We offer a comprehensive portfolio of HCM services and products that allow our clients to meet their diverse payroll and human resource needs. Our payroll services are the foundation of our service portfolio. We support the small-business market through our core payroll, utilizing our integrated Paychex FlexSM processing platform, or our SurePayroll® products. Mid-market companies are serviced through our Paychex Flex Enterprise solution set, which offers an integrated suite of HCM solutions using a single platform and single employee record, or through our traditional mid-market platform. Clients using Paychex Flex Enterprise are offered a software-as-a-service (“SaaS”) solution that integrates payroll processing with human resource management, employee benefits administration, time and labor management, applicant tracking, and onboarding solutions. Paychex Flex Enterprise allows our mid-market clients to choose the services and software they need to meet the complexity of their business and have them integrated through one HCM solution.
Our services and products are as follows:
Service
  
Description
 
 
 
Payroll Services:
 
 
 
 
 
Payroll processing
  
Includes the calculation, preparation, and delivery of employee payroll checks; production of internal accounting records and management reports; preparation of federal, state, and local payroll tax returns; and collection and remittance of clients’ payroll obligations.
 
 
 
Payroll tax administration services
  
Provides accurate preparation and timely filing of quarterly and year-end tax returns, as well as the electronic transfer of funds to the applicable federal, state, and local tax or regulatory agencies.
 
 
 
Employee payment services
  
Provides the employer the option of paying their employees by direct deposit, payroll debit card, a check drawn on a Paychex, Inc. account (Readychex®), or a check drawn on the employer’s account and electronically signed by us.
 
 
 
Regulatory compliance services
  
Includes new-hire reporting and garnishment processing, which allow employers to comply with legal requirements and reduce the risk of penalties.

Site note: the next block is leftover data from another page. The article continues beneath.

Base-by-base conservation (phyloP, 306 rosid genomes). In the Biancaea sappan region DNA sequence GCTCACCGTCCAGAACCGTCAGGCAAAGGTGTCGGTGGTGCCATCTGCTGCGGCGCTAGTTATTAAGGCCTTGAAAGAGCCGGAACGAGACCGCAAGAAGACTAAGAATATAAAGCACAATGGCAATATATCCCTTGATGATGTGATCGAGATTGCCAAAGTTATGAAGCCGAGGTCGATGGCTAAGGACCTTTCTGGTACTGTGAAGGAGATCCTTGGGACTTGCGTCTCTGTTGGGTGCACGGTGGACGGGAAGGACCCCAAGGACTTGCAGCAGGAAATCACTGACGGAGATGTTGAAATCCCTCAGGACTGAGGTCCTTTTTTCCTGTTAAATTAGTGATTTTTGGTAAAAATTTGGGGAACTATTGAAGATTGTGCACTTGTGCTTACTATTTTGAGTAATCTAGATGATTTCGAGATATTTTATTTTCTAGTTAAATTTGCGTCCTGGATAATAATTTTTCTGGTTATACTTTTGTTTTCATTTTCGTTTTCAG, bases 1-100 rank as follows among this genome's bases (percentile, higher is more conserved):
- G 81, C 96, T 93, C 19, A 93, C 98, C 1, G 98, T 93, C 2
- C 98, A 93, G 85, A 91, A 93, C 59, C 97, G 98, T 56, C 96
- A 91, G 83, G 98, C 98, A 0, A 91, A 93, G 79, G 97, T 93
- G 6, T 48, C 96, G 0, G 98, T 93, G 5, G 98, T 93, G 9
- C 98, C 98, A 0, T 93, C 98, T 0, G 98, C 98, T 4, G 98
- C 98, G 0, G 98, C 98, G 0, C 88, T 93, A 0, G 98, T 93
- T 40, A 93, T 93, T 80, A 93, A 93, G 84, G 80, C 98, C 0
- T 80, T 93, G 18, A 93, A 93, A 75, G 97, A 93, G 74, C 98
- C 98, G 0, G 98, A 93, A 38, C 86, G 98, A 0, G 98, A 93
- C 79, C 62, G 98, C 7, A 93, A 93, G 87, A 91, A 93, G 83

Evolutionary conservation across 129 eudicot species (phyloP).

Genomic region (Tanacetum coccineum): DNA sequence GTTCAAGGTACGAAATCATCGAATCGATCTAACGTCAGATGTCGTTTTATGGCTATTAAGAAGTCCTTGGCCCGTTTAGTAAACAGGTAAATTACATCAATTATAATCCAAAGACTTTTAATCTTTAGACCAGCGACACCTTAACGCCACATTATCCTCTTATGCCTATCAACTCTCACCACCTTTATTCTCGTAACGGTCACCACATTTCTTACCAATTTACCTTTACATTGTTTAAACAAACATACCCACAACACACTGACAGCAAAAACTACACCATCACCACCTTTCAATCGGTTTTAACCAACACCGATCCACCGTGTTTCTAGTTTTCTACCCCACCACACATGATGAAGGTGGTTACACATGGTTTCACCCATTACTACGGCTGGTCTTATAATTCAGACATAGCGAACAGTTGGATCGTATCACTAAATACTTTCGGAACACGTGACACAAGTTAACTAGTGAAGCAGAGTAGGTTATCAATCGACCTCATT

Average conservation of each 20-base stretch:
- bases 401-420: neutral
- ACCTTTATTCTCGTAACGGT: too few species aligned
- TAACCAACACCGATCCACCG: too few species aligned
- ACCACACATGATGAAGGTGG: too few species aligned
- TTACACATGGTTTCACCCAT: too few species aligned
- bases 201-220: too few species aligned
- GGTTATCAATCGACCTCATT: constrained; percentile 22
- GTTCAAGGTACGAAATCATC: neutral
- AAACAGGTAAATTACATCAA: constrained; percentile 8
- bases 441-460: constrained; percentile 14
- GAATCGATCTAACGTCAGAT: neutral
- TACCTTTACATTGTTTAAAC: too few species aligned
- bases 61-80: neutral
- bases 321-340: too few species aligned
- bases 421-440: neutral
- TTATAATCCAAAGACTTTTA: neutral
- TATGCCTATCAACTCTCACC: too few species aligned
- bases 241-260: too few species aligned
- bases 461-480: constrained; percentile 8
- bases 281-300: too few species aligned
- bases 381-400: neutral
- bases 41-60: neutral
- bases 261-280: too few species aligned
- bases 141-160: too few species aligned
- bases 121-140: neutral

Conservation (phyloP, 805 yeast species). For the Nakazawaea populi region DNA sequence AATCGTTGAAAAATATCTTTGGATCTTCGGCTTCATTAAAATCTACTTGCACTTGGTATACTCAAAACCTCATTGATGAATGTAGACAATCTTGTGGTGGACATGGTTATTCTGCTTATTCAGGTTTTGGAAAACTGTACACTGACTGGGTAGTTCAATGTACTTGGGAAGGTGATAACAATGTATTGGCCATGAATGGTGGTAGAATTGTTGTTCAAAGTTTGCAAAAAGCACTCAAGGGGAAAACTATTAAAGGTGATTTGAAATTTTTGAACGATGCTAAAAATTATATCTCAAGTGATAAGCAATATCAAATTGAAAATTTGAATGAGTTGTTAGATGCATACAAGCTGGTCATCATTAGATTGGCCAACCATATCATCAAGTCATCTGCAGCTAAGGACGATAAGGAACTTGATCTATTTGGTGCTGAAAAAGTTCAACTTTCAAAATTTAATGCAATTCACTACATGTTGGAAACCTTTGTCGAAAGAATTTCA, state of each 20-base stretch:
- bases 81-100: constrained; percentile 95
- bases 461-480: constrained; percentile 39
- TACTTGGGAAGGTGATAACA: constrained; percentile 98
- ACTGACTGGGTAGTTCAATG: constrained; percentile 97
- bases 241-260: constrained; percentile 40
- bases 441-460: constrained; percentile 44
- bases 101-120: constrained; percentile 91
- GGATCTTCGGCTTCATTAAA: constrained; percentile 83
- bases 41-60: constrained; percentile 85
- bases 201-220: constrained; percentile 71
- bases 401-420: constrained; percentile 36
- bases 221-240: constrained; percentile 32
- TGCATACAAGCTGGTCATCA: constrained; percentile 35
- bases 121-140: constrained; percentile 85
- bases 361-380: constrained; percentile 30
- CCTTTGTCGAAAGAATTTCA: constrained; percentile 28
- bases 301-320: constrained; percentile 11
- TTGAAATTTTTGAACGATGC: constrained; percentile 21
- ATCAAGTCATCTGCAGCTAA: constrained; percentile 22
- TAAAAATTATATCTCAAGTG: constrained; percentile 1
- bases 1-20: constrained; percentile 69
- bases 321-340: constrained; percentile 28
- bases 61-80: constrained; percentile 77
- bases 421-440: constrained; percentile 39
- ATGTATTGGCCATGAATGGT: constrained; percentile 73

15



Service
  
Description
 
 
 
Human Resource Services:
  
 
 
 
 
Paychex HR Services
  
Available through an administrative services organization (“ASO”) and a professional employer organization (“PEO”). Both options offer businesses a combined package that includes payroll, employer compliance, human resource and employee benefits administration, risk management outsourcing, and on-site availability of a professionally trained human resource representative, among other services. Our PEO differs from the ASO in that we serve as a co-employer of the clients’ employees, offer health care coverage to PEO client employees, and assume the risks and rewards of workers’ compensation insurance and certain health insurance offerings. Paychex HR Essentials is an ASO product that provides support to our clients telephonically or online to help manage employee-related topics.
 
 
 
Retirement services administration
  
Offers a variety of retirement plan options to clients, as well as recordkeeping services, which include plan implementation, ongoing compliance with government regulations, employee and employer reporting, participant and employer online access, electronic funds transfer, and other administrative services.
 
 
 
Insurance services
  
Our licensed insurance agency, Paychex Insurance Agency, Inc., provides insurance through a variety of carriers. Insurance offerings include property and casualty coverage, such as workers’ compensation; business-owner policies; commercial auto; and health and benefits coverage, including health, dental, vision, and life. Paychex also offers comprehensive solutions to help clients navigate health care reform.
 
 
 
Online HR administration services